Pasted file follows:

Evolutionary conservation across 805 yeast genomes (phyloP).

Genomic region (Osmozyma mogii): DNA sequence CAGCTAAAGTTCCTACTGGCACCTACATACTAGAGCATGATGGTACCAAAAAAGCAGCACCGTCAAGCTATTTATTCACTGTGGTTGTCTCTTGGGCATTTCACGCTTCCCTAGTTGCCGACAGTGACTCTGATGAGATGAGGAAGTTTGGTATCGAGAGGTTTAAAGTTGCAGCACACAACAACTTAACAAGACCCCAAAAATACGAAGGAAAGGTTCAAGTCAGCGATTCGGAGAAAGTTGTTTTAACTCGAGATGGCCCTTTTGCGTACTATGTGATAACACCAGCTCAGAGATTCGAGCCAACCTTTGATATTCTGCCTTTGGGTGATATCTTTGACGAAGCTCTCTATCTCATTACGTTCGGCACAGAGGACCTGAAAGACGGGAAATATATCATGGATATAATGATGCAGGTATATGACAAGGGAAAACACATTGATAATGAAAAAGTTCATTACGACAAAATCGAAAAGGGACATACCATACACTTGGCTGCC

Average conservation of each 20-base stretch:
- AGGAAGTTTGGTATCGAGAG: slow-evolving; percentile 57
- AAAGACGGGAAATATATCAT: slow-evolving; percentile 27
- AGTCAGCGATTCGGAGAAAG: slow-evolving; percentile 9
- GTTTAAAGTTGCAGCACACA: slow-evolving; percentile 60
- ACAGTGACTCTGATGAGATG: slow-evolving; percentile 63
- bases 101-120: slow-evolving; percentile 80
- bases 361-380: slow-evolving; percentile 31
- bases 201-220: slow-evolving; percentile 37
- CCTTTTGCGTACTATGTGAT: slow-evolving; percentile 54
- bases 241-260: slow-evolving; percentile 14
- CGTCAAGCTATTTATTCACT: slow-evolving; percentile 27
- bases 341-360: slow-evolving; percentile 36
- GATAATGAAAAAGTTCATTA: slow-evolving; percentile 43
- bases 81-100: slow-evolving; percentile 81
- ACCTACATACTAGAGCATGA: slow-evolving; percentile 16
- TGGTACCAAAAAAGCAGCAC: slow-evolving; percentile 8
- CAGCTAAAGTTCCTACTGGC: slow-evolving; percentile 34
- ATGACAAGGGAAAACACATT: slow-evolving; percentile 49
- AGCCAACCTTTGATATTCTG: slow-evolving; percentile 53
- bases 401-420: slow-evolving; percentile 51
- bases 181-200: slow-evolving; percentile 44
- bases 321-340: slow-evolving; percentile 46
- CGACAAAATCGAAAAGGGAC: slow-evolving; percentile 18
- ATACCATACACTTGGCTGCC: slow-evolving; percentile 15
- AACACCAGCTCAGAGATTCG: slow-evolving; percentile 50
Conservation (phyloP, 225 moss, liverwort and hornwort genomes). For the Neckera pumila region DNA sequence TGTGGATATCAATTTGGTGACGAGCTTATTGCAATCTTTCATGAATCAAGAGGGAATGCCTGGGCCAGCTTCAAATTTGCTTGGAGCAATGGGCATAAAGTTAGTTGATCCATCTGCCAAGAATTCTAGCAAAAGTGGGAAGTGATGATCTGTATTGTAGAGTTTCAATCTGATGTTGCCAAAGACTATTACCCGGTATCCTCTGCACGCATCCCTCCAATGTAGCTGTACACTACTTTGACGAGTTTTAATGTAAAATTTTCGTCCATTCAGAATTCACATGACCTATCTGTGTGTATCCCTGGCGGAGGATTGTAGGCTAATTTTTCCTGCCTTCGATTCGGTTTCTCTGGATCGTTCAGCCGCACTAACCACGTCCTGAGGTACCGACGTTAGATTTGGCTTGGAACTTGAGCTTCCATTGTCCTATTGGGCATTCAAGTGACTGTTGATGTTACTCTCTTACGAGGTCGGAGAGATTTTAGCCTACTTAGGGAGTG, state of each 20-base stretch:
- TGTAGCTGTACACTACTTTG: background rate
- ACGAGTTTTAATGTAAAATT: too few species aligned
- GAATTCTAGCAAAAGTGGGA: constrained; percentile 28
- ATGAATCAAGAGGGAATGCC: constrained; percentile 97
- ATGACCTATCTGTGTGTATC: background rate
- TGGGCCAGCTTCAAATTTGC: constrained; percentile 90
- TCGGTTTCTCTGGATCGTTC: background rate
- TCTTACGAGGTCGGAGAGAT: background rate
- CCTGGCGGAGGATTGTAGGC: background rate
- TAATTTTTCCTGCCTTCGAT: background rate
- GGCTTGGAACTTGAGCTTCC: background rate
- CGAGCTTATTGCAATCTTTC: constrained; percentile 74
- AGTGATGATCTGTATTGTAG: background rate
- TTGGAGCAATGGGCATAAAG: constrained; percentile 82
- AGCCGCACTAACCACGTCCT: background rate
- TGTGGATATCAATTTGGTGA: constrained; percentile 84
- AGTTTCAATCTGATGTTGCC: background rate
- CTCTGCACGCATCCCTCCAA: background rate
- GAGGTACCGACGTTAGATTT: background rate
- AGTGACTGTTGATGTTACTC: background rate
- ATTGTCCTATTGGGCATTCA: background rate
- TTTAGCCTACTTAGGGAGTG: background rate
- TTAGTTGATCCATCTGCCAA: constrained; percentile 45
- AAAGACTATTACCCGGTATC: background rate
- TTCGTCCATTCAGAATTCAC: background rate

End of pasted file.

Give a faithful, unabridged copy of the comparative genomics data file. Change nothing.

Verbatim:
Evolutionary conservation across 805 yeast genomes (phyloP).

Genomic region (Osmozyma mogii): DNA sequence CAGCTAAAGTTCCTACTGGCACCTACATACTAGAGCATGATGGTACCAAAAAAGCAGCACCGTCAAGCTATTTATTCACTGTGGTTGTCTCTTGGGCATTTCACGCTTCCCTAGTTGCCGACAGTGACTCTGATGAGATGAGGAAGTTTGGTATCGAGAGGTTTAAAGTTGCAGCACACAACAACTTAACAAGACCCCAAAAATACGAAGGAAAGGTTCAAGTCAGCGATTCGGAGAAAGTTGTTTTAACTCGAGATGGCCCTTTTGCGTACTATGTGATAACACCAGCTCAGAGATTCGAGCCAACCTTTGATATTCTGCCTTTGGGTGATATCTTTGACGAAGCTCTCTATCTCATTACGTTCGGCACAGAGGACCTGAAAGACGGGAAATATATCATGGATATAATGATGCAGGTATATGACAAGGGAAAACACATTGATAATGAAAAAGTTCATTACGACAAAATCGAAAAGGGACATACCATACACTTGGCTGCC

Average conservation of each 20-base stretch:
- AGGAAGTTTGGTATCGAGAG: slow-evolving; percentile 57
- AAAGACGGGAAATATATCAT: slow-evolving; percentile 27
- AGTCAGCGATTCGGAGAAAG: slow-evolving; percentile 9
- GTTTAAAGTTGCAGCACACA: slow-evolving; percentile 60
- ACAGTGACTCTGATGAGATG: slow-evolving; percentile 63
- bases 101-120: slow-evolving; percentile 80
- bases 361-380: slow-evolving; percentile 31
- bases 201-220: slow-evolving; percentile 37
- CCTTTTGCGTACTATGTGAT: slow-evolving; percentile 54
- bases 241-260: slow-evolving; percentile 14
- CGTCAAGCTATTTATTCACT: slow-evolving; percentile 27
- bases 341-360: slow-evolving; percentile 36
- GATAATGAAAAAGTTCATTA: slow-evolving; percentile 43
- bases 81-100: slow-evolving; percentile 81
- ACCTACATACTAGAGCATGA: slow-evolving; percentile 16
- TGGTACCAAAAAAGCAGCAC: slow-evolving; percentile 8
- CAGCTAAAGTTCCTACTGGC: slow-evolving; percentile 34
- ATGACAAGGGAAAACACATT: slow-evolving; percentile 49
- AGCCAACCTTTGATATTCTG: slow-evolving; percentile 53
- bases 401-420: slow-evolving; percentile 51
- bases 181-200: slow-evolving; percentile 44
- bases 321-340: slow-evolving; percentile 46
- CGACAAAATCGAAAAGGGAC: slow-evolving; percentile 18
- ATACCATACACTTGGCTGCC: slow-evolving; percentile 15
- AACACCAGCTCAGAGATTCG: slow-evolving; percentile 50
Conservation (phyloP, 225 moss, liverwort and hornwort genomes). For the Neckera pumila region DNA sequence TGTGGATATCAATTTGGTGACGAGCTTATTGCAATCTTTCATGAATCAAGAGGGAATGCCTGGGCCAGCTTCAAATTTGCTTGGAGCAATGGGCATAAAGTTAGTTGATCCATCTGCCAAGAATTCTAGCAAAAGTGGGAAGTGATGATCTGTATTGTAGAGTTTCAATCTGATGTTGCCAAAGACTATTACCCGGTATCCTCTGCACGCATCCCTCCAATGTAGCTGTACACTACTTTGACGAGTTTTAATGTAAAATTTTCGTCCATTCAGAATTCACATGACCTATCTGTGTGTATCCCTGGCGGAGGATTGTAGGCTAATTTTTCCTGCCTTCGATTCGGTTTCTCTGGATCGTTCAGCCGCACTAACCACGTCCTGAGGTACCGACGTTAGATTTGGCTTGGAACTTGAGCTTCCATTGTCCTATTGGGCATTCAAGTGACTGTTGATGTTACTCTCTTACGAGGTCGGAGAGATTTTAGCCTACTTAGGGAGTG, state of each 20-base stretch:
- TGTAGCTGTACACTACTTTG: background rate
- ACGAGTTTTAATGTAAAATT: too few species aligned
- GAATTCTAGCAAAAGTGGGA: constrained; percentile 28
- ATGAATCAAGAGGGAATGCC: constrained; percentile 97
- ATGACCTATCTGTGTGTATC: background rate
- TGGGCCAGCTTCAAATTTGC: constrained; percentile 90
- TCGGTTTCTCTGGATCGTTC: background rate
- TCTTACGAGGTCGGAGAGAT: background rate
- CCTGGCGGAGGATTGTAGGC: background rate
- TAATTTTTCCTGCCTTCGAT: background rate
- GGCTTGGAACTTGAGCTTCC: background rate
- CGAGCTTATTGCAATCTTTC: constrained; percentile 74
- AGTGATGATCTGTATTGTAG: background rate
- TTGGAGCAATGGGCATAAAG: constrained; percentile 82
- AGCCGCACTAACCACGTCCT: background rate
- TGTGGATATCAATTTGGTGA: constrained; percentile 84
- AGTTTCAATCTGATGTTGCC: background rate
- CTCTGCACGCATCCCTCCAA: background rate
- GAGGTACCGACGTTAGATTT: background rate
- AGTGACTGTTGATGTTACTC: background rate
- ATTGTCCTATTGGGCATTCA: background rate
- TTTAGCCTACTTAGGGAGTG: background rate
- TTAGTTGATCCATCTGCCAA: constrained; percentile 45
- AAAGACTATTACCCGGTATC: background rate
- TTCGTCCATTCAGAATTCAC: background rate